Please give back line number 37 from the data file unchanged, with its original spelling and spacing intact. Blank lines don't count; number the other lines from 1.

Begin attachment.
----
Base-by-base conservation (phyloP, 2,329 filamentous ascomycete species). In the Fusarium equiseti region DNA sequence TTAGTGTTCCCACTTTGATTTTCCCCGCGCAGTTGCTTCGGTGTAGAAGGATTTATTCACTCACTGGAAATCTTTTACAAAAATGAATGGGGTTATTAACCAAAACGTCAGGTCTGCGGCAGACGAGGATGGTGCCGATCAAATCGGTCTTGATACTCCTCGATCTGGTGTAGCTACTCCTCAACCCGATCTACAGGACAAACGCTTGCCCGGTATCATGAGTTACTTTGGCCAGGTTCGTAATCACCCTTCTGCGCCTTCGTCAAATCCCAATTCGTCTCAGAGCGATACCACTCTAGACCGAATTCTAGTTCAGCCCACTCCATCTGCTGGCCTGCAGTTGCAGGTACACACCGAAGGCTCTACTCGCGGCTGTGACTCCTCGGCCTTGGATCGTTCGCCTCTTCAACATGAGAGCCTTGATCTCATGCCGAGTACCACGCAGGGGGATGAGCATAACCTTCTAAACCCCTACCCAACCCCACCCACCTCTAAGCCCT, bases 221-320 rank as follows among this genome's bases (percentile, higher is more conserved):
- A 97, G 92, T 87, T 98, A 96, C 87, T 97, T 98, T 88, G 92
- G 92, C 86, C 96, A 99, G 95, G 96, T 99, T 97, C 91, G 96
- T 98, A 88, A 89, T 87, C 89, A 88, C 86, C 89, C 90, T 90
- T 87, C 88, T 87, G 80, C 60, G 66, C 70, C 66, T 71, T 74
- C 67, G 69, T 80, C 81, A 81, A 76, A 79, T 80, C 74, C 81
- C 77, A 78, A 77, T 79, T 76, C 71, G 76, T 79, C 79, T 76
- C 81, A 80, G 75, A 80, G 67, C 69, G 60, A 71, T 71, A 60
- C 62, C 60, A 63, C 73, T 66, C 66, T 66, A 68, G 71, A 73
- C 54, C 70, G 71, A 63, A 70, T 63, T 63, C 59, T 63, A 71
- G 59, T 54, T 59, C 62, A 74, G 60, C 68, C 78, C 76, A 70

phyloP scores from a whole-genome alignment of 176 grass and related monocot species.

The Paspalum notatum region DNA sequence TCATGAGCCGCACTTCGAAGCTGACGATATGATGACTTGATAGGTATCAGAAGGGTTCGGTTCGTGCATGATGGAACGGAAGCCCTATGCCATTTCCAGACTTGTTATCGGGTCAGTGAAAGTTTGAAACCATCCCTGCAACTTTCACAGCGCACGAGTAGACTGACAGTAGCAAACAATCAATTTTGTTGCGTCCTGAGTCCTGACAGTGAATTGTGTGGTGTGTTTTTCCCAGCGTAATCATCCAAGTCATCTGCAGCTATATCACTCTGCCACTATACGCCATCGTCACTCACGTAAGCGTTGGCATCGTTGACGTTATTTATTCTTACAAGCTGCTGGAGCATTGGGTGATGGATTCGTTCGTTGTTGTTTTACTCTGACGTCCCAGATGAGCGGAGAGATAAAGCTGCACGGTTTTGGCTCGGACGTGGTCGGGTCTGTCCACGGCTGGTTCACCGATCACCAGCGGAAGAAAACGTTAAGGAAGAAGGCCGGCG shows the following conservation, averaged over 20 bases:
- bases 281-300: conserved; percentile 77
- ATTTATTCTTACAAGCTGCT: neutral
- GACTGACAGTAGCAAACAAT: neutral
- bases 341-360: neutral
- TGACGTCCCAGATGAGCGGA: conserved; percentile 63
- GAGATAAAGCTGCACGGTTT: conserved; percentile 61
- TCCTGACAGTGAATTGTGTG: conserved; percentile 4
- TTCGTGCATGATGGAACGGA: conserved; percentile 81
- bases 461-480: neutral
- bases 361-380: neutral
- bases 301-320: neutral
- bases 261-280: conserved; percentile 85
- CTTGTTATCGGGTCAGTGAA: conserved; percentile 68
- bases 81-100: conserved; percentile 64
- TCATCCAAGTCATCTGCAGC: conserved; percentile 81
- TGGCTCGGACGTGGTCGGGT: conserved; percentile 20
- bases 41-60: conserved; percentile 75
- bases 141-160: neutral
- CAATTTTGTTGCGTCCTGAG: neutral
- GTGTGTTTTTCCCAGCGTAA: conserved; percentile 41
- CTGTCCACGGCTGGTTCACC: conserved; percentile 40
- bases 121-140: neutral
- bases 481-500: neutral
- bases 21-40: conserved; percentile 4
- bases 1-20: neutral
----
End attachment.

- bases 21-40: conserved; percentile 4